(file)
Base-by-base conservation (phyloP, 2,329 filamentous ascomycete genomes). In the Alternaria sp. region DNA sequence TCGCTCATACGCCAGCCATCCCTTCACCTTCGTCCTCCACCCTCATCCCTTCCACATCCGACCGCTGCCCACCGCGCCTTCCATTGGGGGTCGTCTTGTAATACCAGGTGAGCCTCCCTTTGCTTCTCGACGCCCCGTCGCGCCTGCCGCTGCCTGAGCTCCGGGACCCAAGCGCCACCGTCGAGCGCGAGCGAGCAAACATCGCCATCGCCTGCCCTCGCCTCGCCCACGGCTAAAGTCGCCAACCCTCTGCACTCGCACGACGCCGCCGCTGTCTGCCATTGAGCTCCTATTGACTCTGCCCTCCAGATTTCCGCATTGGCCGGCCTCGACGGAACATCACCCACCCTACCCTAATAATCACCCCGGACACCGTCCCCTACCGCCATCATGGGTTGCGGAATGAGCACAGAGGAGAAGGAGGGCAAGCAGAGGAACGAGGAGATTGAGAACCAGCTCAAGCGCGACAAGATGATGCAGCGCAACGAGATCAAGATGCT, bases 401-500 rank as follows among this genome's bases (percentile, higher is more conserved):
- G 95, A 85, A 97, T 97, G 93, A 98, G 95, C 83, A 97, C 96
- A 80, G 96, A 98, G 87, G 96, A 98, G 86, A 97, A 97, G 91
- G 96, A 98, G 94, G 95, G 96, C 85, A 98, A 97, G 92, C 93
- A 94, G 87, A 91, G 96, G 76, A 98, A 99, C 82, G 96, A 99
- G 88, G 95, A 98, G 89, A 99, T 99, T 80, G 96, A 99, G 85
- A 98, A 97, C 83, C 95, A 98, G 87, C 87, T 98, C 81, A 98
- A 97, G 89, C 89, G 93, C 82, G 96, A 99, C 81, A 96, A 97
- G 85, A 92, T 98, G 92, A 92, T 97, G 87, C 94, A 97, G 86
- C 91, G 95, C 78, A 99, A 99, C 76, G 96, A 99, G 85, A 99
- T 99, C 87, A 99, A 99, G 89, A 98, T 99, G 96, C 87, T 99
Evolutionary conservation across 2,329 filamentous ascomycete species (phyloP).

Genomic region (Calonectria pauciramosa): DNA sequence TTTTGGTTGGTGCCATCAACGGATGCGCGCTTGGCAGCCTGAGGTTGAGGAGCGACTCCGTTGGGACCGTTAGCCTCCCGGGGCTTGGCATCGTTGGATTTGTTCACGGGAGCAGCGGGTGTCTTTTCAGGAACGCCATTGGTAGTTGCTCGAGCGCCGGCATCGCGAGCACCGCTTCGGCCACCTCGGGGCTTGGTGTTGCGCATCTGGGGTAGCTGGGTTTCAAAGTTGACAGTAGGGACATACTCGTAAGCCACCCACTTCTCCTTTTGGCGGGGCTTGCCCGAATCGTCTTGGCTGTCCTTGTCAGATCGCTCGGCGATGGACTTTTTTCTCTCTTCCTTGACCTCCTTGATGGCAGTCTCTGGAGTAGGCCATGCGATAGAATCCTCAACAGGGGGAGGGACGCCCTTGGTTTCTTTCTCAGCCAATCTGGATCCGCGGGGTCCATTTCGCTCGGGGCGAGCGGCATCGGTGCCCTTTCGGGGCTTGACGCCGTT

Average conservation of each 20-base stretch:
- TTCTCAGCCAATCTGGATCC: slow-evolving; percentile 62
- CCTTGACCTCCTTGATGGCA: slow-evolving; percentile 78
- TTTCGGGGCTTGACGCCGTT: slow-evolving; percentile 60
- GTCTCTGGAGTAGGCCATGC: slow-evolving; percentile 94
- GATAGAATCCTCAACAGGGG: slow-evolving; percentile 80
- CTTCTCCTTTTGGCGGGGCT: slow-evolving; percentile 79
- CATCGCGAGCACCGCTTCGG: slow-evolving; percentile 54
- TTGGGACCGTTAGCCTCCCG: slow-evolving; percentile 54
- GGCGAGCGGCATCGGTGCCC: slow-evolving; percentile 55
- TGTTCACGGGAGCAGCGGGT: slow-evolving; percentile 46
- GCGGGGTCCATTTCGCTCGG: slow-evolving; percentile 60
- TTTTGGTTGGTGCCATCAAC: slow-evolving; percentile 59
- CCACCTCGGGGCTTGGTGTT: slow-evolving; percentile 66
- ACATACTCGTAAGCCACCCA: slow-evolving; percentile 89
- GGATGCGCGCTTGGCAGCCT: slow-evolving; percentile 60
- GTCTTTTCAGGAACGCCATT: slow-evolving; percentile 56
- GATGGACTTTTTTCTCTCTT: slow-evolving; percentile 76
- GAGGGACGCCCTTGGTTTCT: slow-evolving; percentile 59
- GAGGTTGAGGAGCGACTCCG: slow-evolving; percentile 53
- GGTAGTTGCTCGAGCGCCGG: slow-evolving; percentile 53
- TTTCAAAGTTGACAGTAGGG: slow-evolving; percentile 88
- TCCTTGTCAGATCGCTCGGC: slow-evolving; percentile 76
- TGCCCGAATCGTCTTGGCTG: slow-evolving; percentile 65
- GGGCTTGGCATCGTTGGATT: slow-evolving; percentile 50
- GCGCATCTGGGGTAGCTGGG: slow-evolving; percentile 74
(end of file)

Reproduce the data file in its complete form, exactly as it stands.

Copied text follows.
Base-by-base conservation (phyloP, 2,329 filamentous ascomycete genomes). In the Alternaria sp. region DNA sequence TCGCTCATACGCCAGCCATCCCTTCACCTTCGTCCTCCACCCTCATCCCTTCCACATCCGACCGCTGCCCACCGCGCCTTCCATTGGGGGTCGTCTTGTAATACCAGGTGAGCCTCCCTTTGCTTCTCGACGCCCCGTCGCGCCTGCCGCTGCCTGAGCTCCGGGACCCAAGCGCCACCGTCGAGCGCGAGCGAGCAAACATCGCCATCGCCTGCCCTCGCCTCGCCCACGGCTAAAGTCGCCAACCCTCTGCACTCGCACGACGCCGCCGCTGTCTGCCATTGAGCTCCTATTGACTCTGCCCTCCAGATTTCCGCATTGGCCGGCCTCGACGGAACATCACCCACCCTACCCTAATAATCACCCCGGACACCGTCCCCTACCGCCATCATGGGTTGCGGAATGAGCACAGAGGAGAAGGAGGGCAAGCAGAGGAACGAGGAGATTGAGAACCAGCTCAAGCGCGACAAGATGATGCAGCGCAACGAGATCAAGATGCT, bases 401-500 rank as follows among this genome's bases (percentile, higher is more conserved):
- G 95, A 85, A 97, T 97, G 93, A 98, G 95, C 83, A 97, C 96
- A 80, G 96, A 98, G 87, G 96, A 98, G 86, A 97, A 97, G 91
- G 96, A 98, G 94, G 95, G 96, C 85, A 98, A 97, G 92, C 93
- A 94, G 87, A 91, G 96, G 76, A 98, A 99, C 82, G 96, A 99
- G 88, G 95, A 98, G 89, A 99, T 99, T 80, G 96, A 99, G 85
- A 98, A 97, C 83, C 95, A 98, G 87, C 87, T 98, C 81, A 98
- A 97, G 89, C 89, G 93, C 82, G 96, A 99, C 81, A 96, A 97
- G 85, A 92, T 98, G 92, A 92, T 97, G 87, C 94, A 97, G 86
- C 91, G 95, C 78, A 99, A 99, C 76, G 96, A 99, G 85, A 99
- T 99, C 87, A 99, A 99, G 89, A 98, T 99, G 96, C 87, T 99
Evolutionary conservation across 2,329 filamentous ascomycete species (phyloP).

Genomic region (Calonectria pauciramosa): DNA sequence TTTTGGTTGGTGCCATCAACGGATGCGCGCTTGGCAGCCTGAGGTTGAGGAGCGACTCCGTTGGGACCGTTAGCCTCCCGGGGCTTGGCATCGTTGGATTTGTTCACGGGAGCAGCGGGTGTCTTTTCAGGAACGCCATTGGTAGTTGCTCGAGCGCCGGCATCGCGAGCACCGCTTCGGCCACCTCGGGGCTTGGTGTTGCGCATCTGGGGTAGCTGGGTTTCAAAGTTGACAGTAGGGACATACTCGTAAGCCACCCACTTCTCCTTTTGGCGGGGCTTGCCCGAATCGTCTTGGCTGTCCTTGTCAGATCGCTCGGCGATGGACTTTTTTCTCTCTTCCTTGACCTCCTTGATGGCAGTCTCTGGAGTAGGCCATGCGATAGAATCCTCAACAGGGGGAGGGACGCCCTTGGTTTCTTTCTCAGCCAATCTGGATCCGCGGGGTCCATTTCGCTCGGGGCGAGCGGCATCGGTGCCCTTTCGGGGCTTGACGCCGTT

Average conservation of each 20-base stretch:
- TTCTCAGCCAATCTGGATCC: slow-evolving; percentile 62
- CCTTGACCTCCTTGATGGCA: slow-evolving; percentile 78
- TTTCGGGGCTTGACGCCGTT: slow-evolving; percentile 60
- GTCTCTGGAGTAGGCCATGC: slow-evolving; percentile 94
- GATAGAATCCTCAACAGGGG: slow-evolving; percentile 80
- CTTCTCCTTTTGGCGGGGCT: slow-evolving; percentile 79
- CATCGCGAGCACCGCTTCGG: slow-evolving; percentile 54
- TTGGGACCGTTAGCCTCCCG: slow-evolving; percentile 54
- GGCGAGCGGCATCGGTGCCC: slow-evolving; percentile 55
- TGTTCACGGGAGCAGCGGGT: slow-evolving; percentile 46
- GCGGGGTCCATTTCGCTCGG: slow-evolving; percentile 60
- TTTTGGTTGGTGCCATCAAC: slow-evolving; percentile 59
- CCACCTCGGGGCTTGGTGTT: slow-evolving; percentile 66
- ACATACTCGTAAGCCACCCA: slow-evolving; percentile 89
- GGATGCGCGCTTGGCAGCCT: slow-evolving; percentile 60
- GTCTTTTCAGGAACGCCATT: slow-evolving; percentile 56
- GATGGACTTTTTTCTCTCTT: slow-evolving; percentile 76
- GAGGGACGCCCTTGGTTTCT: slow-evolving; percentile 59
- GAGGTTGAGGAGCGACTCCG: slow-evolving; percentile 53
- GGTAGTTGCTCGAGCGCCGG: slow-evolving; percentile 53
- TTTCAAAGTTGACAGTAGGG: slow-evolving; percentile 88
- TCCTTGTCAGATCGCTCGGC: slow-evolving; percentile 76
- TGCCCGAATCGTCTTGGCTG: slow-evolving; percentile 65
- GGGCTTGGCATCGTTGGATT: slow-evolving; percentile 50
- GCGCATCTGGGGTAGCTGGG: slow-evolving; percentile 74